I can't even begin to imagine how many blog posts have been written about hiking the Kalalau Trail. In fact, when I was querying the web for tips on hiking in Kauai, all links seemed to lead back to this trail. Clearly, it's considered "the" hike to take on Kauai's Garden Isle. No doubt, the hike has it's fair share of attributes; filled with beautiful views, lush plant life, and isn't too challenging at just four miles round trip. All that being said, I can't say it was the best trail I've ever taken but I'm definitely glad to have hiked it.
The beginning of the hike is a good amount of up - nothing too steep but there are a fair amount of rocks which can be quite slippery if it's rained recently. Rewards on the early stages of the hike include some beautiful overlooking views of Ke'e Beach and plenty of plant life to admire up close.
The middle section of the trail is very mild with gently descending and ascending sections with less rocks. There are two small streams and waterfalls flowing in the inner sections of the trail which require some very easy rock hoping (or just walking through barely foot deep water if you prefer to cool off your tootsies). Rewards include more beautiful views over the water and the three different overlooks offering you the famous view down the Napali Coast. This photo was taken at the second overlook which provided the best unobstructed view down the coast line. You can see the third in the bottom left corner.
At the end of the two miles, the trail gently descends down to Hanakapi'ai Beach and an abundance of caution signs begin. I noticed these all over the island, however the ones just before the river crossing to the beach were perhaps the loudest of all - even including a tally of the number of visitors who have died at this particular location. Since we visited in February, I assume the river flow wasn't all that light but the current really wasn't all that strong. For an adult with good water shoes and some semblance of decent balance - walking straight across the bottom through the water was the simplest way to cross. Trying to rock hop across the river looked a bit more risky and far less fun. On a warm day, striding through the chilly water was heavenly.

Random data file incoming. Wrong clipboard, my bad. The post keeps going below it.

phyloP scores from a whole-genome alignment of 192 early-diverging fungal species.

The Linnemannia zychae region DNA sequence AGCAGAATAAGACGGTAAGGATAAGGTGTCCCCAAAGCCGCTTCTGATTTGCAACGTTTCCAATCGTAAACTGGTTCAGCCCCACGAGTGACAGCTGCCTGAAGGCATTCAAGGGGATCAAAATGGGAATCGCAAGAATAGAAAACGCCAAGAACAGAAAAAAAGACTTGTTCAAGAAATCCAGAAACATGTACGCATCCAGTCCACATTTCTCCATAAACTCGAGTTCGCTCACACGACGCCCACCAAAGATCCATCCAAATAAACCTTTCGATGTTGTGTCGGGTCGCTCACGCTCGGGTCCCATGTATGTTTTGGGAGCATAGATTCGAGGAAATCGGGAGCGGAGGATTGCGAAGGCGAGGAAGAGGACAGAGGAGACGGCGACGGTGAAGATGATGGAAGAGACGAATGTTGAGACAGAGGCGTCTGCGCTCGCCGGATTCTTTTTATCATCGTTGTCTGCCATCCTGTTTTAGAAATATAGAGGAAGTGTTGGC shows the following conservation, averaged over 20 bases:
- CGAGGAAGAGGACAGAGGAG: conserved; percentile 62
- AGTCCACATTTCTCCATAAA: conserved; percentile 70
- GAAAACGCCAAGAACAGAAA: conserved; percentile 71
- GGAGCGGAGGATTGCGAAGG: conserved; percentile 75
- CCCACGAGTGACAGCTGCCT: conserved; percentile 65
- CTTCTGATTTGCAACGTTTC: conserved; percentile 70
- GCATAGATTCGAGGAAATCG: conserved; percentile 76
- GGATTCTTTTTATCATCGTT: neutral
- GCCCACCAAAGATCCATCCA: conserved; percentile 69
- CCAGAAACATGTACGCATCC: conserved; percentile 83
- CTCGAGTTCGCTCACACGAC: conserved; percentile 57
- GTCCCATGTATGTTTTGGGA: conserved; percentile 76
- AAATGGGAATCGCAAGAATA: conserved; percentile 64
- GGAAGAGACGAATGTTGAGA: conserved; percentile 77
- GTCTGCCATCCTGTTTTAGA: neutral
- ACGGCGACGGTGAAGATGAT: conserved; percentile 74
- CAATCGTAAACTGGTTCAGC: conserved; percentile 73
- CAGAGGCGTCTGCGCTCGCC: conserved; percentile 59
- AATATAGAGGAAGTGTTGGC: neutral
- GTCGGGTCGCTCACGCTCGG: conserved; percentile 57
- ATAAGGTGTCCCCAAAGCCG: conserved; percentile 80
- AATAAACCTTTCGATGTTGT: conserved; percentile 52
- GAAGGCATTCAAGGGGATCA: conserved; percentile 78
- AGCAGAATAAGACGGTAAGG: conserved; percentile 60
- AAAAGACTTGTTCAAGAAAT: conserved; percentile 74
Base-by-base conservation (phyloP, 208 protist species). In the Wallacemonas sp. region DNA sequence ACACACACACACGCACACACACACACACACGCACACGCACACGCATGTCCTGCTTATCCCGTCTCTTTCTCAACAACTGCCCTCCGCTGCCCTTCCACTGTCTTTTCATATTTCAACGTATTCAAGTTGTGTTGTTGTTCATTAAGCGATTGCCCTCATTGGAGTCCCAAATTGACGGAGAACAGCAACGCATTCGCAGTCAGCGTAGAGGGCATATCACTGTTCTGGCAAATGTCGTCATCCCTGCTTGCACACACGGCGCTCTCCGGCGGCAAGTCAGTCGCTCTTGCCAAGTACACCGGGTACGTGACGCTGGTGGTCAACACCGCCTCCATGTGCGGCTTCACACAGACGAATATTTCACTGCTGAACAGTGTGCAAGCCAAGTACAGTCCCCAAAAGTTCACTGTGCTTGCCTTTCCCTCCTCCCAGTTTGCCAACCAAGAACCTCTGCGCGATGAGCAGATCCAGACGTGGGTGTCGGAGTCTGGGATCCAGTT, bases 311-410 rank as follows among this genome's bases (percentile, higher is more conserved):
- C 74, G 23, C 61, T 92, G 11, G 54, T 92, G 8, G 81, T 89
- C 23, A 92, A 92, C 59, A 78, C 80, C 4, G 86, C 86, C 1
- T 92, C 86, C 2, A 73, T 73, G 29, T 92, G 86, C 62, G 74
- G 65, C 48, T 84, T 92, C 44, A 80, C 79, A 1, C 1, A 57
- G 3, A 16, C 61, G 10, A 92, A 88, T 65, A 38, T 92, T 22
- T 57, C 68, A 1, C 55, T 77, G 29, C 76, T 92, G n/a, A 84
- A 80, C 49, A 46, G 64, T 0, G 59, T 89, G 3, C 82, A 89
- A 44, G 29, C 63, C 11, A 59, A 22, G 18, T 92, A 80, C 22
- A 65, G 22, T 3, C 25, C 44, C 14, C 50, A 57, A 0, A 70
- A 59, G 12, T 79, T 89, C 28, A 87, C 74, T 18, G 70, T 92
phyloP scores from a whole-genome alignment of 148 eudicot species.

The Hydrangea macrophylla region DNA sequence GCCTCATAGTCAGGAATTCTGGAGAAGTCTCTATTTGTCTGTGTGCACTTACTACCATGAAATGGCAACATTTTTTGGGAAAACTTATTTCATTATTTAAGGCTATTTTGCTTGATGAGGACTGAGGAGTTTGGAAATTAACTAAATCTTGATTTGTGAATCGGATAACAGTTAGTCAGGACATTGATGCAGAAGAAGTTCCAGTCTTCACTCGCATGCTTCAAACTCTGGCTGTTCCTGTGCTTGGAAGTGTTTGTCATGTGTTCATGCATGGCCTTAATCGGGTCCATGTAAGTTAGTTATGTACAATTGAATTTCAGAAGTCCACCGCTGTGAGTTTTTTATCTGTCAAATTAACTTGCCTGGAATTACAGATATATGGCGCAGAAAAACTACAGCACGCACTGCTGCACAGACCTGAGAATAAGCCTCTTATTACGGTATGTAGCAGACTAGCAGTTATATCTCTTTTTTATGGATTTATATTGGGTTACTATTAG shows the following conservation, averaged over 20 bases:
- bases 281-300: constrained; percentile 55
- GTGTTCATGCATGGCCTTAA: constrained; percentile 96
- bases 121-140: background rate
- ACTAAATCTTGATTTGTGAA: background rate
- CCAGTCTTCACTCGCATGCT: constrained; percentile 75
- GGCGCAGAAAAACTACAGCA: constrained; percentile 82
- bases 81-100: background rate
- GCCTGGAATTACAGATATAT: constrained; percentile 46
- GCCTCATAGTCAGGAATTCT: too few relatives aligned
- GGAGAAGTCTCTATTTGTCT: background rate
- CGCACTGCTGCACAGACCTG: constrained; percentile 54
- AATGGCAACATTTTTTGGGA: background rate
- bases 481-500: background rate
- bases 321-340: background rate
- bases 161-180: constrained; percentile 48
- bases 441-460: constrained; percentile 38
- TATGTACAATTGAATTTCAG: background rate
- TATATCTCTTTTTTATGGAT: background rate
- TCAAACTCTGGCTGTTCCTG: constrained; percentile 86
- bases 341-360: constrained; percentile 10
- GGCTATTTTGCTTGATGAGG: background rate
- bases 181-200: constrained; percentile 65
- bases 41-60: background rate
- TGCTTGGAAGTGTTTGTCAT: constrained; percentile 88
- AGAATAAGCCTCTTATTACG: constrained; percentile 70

In the winter, Hanakapi'ai Beach is covered with large rounded rocks and little to no sand - no wonder swimming and water activities are off limits. However it's still a great spot to stop, have lunch, admire the waves, and feel good about hiking into a spot not accessible by road.
If you're only planning to hike for the day and content with your beach to beach hike - this is your turn-around point.
Our initial plan was to continue our hike an additional two miles (four more round trip) to Hanakapi'ai Falls. This route takes you up into the valley of the Napali Coast State Wilderness Park to a waterfall. After trudging along the muddy trail and being eaten alive by mosquitoes for about three quarters of a mile, we reached what appeared to be another stream crossing. The signage was lacking and frankly the views along the trail had not been all that interesting - save a poorly lit bamboo forest and old chimney stack. So in poor blogger but grand vacation form - we turned back. Opting instead to head to the local fish market and make some absolutely fantastic fish tacos for dinner.
Wear sunscreen that works. Much of the trail is exposed and my hippy dippy sunscreen did not do enough to protect me from getting a burn.
Wear bug spray that works. Again, my hippy dippy product didn't do anything and I got eaten alive.
Wear water shoes, like Keens. I had a wonderfully easy time of the river crossing while others struggled over the rocks in their hiking shoes and socks.
Bring plenty of water. Again, the hike is very exposed and while we always pack plenty of water - this is the first hike on which we've ever finished off our water supply while still on the trail.
Come prepared for crowds. Since this is "the" hike to do in Kauai it's very crowded - just understand and accept that you may be doing some merging in and out of traffic while on the trail.